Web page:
Intellectual self-defense means you have to develop an independent mind – and work on it. Now that’s extremely hard to do alone. The beauty of our system is that it isolates everybody – each person is sitting alone in front of the tube. Now it’s very hard to have ideas or thoughts under those circumstances. Some people can, but it’s pretty rare. The way to do it is through organization. So courses of intellectual self-defense will have to be in the context of political and other organization…
Yesterday marked the 80th birthday of dissident and linguistics professor Noam Chomsky. It’s remarkable that at 80 years old, Chomsky is as lucid as ever in his political analysis and still inspiring activists and dissident thought the world over. Chomsky has been the biggest influence on my own understanding of the world and what has always struck me is his capacity to reduce even the most complex economic and political issues into something that even someone as stupid as me can understand.
An activist group in Manchester – Chomsky at 80 – have obviously been preparing for the great man’s birthday for quite some time now and recently held some timely workshops and discussions in his honour to discuss the types of issues that Chomsky has tirelessly pursued throughout his life. One of the most important is that of intellectual self defence of which Chomsky is surely the Bruce Lee of. Intellectual self defence is basically using your brain critically – the ability to think independently about an issue and not just swallow what the media, politicians or educators tell you. In this era so dominated by corporate propaganda, marketing blurb and politicians moulded by the Public Relations industry, this has never been more important, or challenging.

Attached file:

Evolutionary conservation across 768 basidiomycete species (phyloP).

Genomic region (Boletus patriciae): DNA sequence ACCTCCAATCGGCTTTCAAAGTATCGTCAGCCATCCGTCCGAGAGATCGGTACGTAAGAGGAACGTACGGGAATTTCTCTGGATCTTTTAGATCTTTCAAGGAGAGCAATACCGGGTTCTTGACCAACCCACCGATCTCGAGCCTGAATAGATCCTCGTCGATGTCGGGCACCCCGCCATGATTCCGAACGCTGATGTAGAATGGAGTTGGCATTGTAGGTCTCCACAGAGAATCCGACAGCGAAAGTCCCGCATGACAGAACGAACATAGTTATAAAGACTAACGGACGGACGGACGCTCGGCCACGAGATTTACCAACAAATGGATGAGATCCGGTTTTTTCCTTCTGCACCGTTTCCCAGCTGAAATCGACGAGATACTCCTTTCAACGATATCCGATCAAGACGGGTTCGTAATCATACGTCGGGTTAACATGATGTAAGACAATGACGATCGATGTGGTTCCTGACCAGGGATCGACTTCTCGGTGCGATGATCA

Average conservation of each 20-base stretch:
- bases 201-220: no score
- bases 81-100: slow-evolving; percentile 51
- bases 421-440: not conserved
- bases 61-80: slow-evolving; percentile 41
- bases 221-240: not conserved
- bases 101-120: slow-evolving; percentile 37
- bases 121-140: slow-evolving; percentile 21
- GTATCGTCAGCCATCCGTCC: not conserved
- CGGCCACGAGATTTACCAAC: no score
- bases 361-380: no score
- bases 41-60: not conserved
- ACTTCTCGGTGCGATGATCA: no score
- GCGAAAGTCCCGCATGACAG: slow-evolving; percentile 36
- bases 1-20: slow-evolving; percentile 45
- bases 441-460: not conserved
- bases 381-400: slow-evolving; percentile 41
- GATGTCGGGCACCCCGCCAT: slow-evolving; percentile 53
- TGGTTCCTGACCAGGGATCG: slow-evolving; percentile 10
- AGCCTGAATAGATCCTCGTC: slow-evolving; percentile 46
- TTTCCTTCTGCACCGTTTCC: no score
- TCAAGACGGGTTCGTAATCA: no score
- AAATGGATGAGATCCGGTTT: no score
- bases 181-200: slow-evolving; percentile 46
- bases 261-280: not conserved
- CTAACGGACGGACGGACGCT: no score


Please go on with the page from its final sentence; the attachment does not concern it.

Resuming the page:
The Chomsky At 80 group held a workshop on this issue and came up with 10 key points to remember which I think are worth repeating here.
- Know your history! (not just the text book history)
- Learn the facts relating to your topic of concern, especially the neglected ones!
- Learn to explain your ideas simply, to critical, non specialist audiences.
- Use, support and if possible develop, sources of alternative media.
- Use the internet to it’s full advantage: read widely, read often, and be careful with the reliability of sources.
- When in arguments (at least ones you wish to be productive), try to seek common ground with opponents rather than ‘defeat’ them.
- Develop listening skills
- Know your opposition in detail rather than simply dismissing them. Read their publications, get to know and understand their arguments properly.
- When forced to justify your position, do so. But don’t just accept a subordinate status in the hierarchy of ideas, also go on the counterattack: make people holding mainstream positions justify themselves to the same standards of evidence that they are holding you to! i.e. Ask them questions as well.
- Be honest! Admit when you don’t know things!
Happy birthday Noam and here’s to another 80 years!